5 Types of Photometers
Difficult lighting situations and inconsistent weather often lead photographers to rely on their photometers to have accurate readings of the light measurements of their photographic subjects. But, most photographers are aware of the importance of having accurate light measurements in order to gauge exposure length, regardless of lighting conditions, making photometers a valuable tool for every photographer, from amateur to professional.
Photometers measure light intensity, illumination and light absorption. Photometers take in and average a span of light readings, to allow photographers to set their exposures for a photograph as a whole, as light radiance will vary from place, person or item even in one photographic subject. Photometers are available in a range of complexity, from the built-in meter on a camera to the multi-functional spectrophotometer, and provide a scale of light information depending on the photographer's needs.
1. Built-In Photometer
In the early days of light meter reading, the photometer was always a separate piece of equipment from the camera. However, almost all cameras now come equipped with an internal light meter. In most cases, as with taking a casual family photo or a quick snapshot, the built-in photometer, which comes standard on cameras made in the last 50 years or so, is sufficient for reading light intensity and luminescence. While many older SLR cameras require the photographer to use the built-in photometer to set an aperture for exposure, digital cameras usually take photometer readings and set apertures automatically.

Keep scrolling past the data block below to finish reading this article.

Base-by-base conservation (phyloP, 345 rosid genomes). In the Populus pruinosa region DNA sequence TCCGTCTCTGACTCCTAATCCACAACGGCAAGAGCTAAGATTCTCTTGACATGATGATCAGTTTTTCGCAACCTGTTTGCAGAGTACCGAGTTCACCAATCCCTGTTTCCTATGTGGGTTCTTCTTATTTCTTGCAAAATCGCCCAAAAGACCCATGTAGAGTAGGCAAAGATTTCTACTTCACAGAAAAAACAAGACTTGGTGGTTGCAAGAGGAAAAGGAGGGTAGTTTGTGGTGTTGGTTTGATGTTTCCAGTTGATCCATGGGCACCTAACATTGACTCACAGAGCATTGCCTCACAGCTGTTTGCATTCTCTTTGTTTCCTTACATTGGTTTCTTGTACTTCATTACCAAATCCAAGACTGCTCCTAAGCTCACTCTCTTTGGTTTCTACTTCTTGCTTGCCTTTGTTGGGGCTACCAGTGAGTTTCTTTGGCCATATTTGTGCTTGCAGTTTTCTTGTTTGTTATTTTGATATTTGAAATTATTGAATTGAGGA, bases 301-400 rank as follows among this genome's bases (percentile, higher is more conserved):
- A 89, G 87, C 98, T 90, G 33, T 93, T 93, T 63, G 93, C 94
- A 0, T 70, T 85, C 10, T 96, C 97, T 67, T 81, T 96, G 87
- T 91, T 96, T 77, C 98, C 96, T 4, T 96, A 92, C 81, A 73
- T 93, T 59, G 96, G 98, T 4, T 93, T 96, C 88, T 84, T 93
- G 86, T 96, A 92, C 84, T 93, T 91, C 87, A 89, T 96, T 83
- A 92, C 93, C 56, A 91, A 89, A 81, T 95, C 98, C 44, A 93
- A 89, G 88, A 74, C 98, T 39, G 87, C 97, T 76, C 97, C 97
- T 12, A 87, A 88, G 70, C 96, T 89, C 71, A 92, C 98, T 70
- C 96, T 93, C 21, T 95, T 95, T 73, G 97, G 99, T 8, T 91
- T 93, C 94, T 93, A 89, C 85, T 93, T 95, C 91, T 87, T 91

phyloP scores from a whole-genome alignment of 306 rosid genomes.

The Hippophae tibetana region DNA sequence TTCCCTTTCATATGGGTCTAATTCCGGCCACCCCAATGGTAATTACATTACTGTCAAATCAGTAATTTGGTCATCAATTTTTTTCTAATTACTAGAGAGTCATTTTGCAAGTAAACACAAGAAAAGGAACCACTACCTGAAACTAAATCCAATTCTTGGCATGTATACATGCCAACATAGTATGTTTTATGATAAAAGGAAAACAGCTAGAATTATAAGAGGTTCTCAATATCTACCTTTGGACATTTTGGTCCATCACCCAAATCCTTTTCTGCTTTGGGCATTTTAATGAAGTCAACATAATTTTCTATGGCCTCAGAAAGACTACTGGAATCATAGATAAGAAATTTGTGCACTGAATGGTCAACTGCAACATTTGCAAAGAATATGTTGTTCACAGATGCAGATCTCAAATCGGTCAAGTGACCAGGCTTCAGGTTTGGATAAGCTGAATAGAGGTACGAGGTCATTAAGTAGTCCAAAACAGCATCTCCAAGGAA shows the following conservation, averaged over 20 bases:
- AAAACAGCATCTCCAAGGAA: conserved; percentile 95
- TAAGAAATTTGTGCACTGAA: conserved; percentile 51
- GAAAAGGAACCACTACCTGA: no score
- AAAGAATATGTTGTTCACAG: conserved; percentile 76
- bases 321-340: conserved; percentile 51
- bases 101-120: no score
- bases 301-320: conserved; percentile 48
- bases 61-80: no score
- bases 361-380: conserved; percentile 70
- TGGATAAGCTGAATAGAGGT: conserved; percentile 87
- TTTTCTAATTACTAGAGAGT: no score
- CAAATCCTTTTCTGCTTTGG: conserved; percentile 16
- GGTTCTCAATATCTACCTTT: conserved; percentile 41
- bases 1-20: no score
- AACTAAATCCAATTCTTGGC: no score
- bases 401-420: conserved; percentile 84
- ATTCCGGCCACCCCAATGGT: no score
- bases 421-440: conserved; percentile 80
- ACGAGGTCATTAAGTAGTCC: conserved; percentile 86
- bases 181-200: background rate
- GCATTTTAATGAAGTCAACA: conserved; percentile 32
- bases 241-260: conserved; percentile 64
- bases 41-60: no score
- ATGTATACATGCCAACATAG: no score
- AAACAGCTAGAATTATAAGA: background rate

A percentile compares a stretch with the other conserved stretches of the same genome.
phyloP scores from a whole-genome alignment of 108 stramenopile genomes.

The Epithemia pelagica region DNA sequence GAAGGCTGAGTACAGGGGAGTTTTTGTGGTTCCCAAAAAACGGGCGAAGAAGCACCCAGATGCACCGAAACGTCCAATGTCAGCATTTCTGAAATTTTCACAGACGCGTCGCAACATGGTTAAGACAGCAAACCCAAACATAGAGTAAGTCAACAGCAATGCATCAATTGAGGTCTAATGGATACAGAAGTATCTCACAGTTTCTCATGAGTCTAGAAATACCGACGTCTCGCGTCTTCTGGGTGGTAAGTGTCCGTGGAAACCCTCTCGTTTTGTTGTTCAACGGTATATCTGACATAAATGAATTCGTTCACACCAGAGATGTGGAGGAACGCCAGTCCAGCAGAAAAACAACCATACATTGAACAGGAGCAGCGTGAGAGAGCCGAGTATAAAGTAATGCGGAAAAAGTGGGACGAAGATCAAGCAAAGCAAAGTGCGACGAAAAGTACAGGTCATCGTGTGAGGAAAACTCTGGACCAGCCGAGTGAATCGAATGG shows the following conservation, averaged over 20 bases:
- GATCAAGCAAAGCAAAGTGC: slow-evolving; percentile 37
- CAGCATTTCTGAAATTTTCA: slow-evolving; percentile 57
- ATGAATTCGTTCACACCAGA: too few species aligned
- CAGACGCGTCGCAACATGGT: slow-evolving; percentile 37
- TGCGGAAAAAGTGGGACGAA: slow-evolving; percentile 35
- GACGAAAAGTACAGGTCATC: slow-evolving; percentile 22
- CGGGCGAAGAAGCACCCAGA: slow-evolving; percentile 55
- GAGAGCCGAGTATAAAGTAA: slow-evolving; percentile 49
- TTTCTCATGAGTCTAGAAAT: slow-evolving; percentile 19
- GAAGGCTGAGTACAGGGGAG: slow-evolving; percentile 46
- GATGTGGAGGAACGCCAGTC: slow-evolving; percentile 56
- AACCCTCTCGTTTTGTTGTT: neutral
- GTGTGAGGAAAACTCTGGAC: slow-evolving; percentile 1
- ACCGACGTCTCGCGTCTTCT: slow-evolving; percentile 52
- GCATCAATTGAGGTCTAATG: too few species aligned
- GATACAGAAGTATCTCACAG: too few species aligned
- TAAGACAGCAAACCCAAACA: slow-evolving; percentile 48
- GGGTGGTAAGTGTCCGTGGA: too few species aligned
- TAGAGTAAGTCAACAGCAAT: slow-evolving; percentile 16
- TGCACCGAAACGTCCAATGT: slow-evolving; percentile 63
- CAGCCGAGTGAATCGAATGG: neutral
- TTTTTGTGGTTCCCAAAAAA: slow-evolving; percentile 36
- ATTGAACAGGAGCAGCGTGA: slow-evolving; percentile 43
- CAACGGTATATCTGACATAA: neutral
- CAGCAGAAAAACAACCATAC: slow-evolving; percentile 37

2. Hand-Held Photometer
The hand-held photometer is standard equipment for most professionals. The hand-held meter can be used much like the built-in camera photometer, but it may also be used to concentrate on the light readings of particular areas of the potential photograph.
3. Spot Photometer
The photographer may take a variety of light readings from different areas ("spots") of the photographic subject and use these readings to set the camera's exposure to highlight these chosen areas. Some spot photometers are sophisticated to the degree that they offer multi-segment metering systems that can take multiple simultaneous readings of very specific areas of the subject.
4. Incident-Light Photometer
Another common type of meter for photographers is the incident-light meter. This meter can often give more truthful measurements of light by calculating not the amount of reflected light, but rather the amount of light falling on the subject, thus using "incident" light measurements. Incident-light meters can avoid potentially incorrect exposures based on subjects with unusual reflected-light readings. These photometers also can be set to take light meter readings only when set-up lights flash, allowing the photographer to gather correct light readings for the potential flash photograph, and not just the ambient light of the subject.
5. Color Photometer
Color photometers not only gauge the amount of light reflected or falling upon the subject, but also the intensity of color radiating from the subject. These meters can be helpful for photographers looking to balance color saturation and hue in their photographs by adjusting exposures according to color readings.
Regardless of the type that is used, photometers have proven to be a long-standing and invaluable resource for photographers.